I think in general, when we’re engaging in an activity, it’s easy to identify what engages us and what doesn’t, but are we equally aware of how do those desires form exactly? What types of motivations are there? How can we leverage them? And what are the implications of each of them?
In an attempt to try and apply these concepts into the work I do as a F2P game designer, and with the goal of clarifying them for myself, I observed how it works on a popular game as Candy Crush, and did a thought and design exercise at the end as a bit of a twist.
With so many bad news going on in the world recently, it was difficult to get a positive balance out of the year 2020 when I tried to think about approaches for this article.
But then it struck me that next year, 2021, it’s actually the 10th year anniversary of my jump into the mobile casual game industry. And this is such a fast-paced industry that, even though it’s been only one decade, I feel like I’ve already made a few learnings that would be worth sharing here.
So, let’s start with one of the biggest cliches, but also the most dominant force that defines the reality we face as game developers.
1. Things in the industry change. And they do it fast.
When I joined 5 Ants (developers, between others, of Tiny Thief), it had only been three years since the App Store emerged. So it’s easy to imagine that a few things might have changed since then. But back in the day, it wasn’t actually as obvious to foresee what types of new challenges markets or technology were going to present to the studios that were making and publishing games.
Another year coming to an end, and my contribution to the universal pool of knowledge is just another list with games I played during the year, together with some comments where I explain what I found remarkable from a design point of view.
Although some of them just came fresh out of the oven in 2019, others were just serendipitous discoveries or recommendations of not so new titles.
Antichamber is a first person view puzzle platform game that was released in 2013 by Alexander Bruce.
There are quite some things that turn this game into an elegant work of game design, but I’d like to focus on how the game mechanics are wrapped up with thematic sense allowing for a memorable experience.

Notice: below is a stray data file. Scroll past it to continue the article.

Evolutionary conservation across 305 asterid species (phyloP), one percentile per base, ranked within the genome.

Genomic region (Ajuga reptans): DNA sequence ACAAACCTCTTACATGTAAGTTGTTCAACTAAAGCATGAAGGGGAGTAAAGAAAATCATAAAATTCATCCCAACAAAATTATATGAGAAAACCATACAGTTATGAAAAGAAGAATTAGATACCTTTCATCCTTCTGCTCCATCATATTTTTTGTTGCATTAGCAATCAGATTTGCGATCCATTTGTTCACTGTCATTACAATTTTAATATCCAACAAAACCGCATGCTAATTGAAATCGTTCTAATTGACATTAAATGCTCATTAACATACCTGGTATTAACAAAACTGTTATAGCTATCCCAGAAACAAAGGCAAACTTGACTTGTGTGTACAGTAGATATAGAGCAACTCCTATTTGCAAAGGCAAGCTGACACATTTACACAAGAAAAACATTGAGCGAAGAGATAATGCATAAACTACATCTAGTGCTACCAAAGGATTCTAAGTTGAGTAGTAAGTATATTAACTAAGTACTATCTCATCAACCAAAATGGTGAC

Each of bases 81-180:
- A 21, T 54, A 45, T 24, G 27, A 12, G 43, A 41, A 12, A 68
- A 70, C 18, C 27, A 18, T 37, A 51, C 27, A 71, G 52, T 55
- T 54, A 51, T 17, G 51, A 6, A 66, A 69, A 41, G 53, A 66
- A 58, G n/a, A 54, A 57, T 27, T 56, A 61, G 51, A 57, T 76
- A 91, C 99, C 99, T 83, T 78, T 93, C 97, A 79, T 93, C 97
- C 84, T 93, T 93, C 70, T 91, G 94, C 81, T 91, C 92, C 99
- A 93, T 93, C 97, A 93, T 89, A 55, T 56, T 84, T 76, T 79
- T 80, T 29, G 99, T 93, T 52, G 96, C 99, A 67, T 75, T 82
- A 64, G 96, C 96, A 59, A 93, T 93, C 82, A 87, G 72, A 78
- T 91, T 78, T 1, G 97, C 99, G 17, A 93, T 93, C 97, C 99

I was recently lucky enough to come across a hidden gem in narrative driven puzzle games called Sexy Brutale. Here’s a small teaser:
The game, developed by Cavalier Games in collaboration with Tequila Works, delights with its cheeky art style, polished UX, and a very peculiar atmosphere and sense of humor. However, it’s the narrative implementation that I found remarkable and I’d like to analyze in this article.
Before I tried Cuphead I was always very curious about the criticism the game always got for being extremely difficult. I couldn’t believe that the developers, who seemed to have spent quite some time and effort in building such a big thing, would just mess up with a basic principle of game design such as balancing.
I had also heard about the hypothesis that by making the game purposely difficult, the developers would manage stretching out the limited content of the game so that it felt like more to the player.
After playing Cuphead myself, though, and even considering that production limitations might have been part of it, I think that looking at the way difficulty is formulated as a design pillar, and how consistently that vision executed, Cuphead it a greatly designed game in its own terms.
For me Cuphead is, basically, a statement on difficulty.
Gris, by Nomada Studio, is a platform game with art of paralyzing beauty, and visual and design influences taken from games such as Monument Valley or Journey.
The narrative doesn’t carry the weight of a heavy plot, but it rather develops some themes through cinematics, and exposing certain motifs in its gameplay, by using resources like color, light, or physical distance.
In this analysis I’d like to focus in the latest. How can a game like Gris make, not only a skilful, but also a meaningful use of distance, which we usually take for granted as a property of space and a basic component of the game feel, but rarely as an entry point for thematic exploration?
I’m always surprised by how differently story-driven games with mechanics where content branches approach their narrative design. Each game seems to have its own understanding and implementation of what the player will feel is a satisfying experience.
There are only certain types of systems in video games where choices and branching have been implemented successfully, at least so far. Based on where the player agency is in a game, I think most of the times choices are: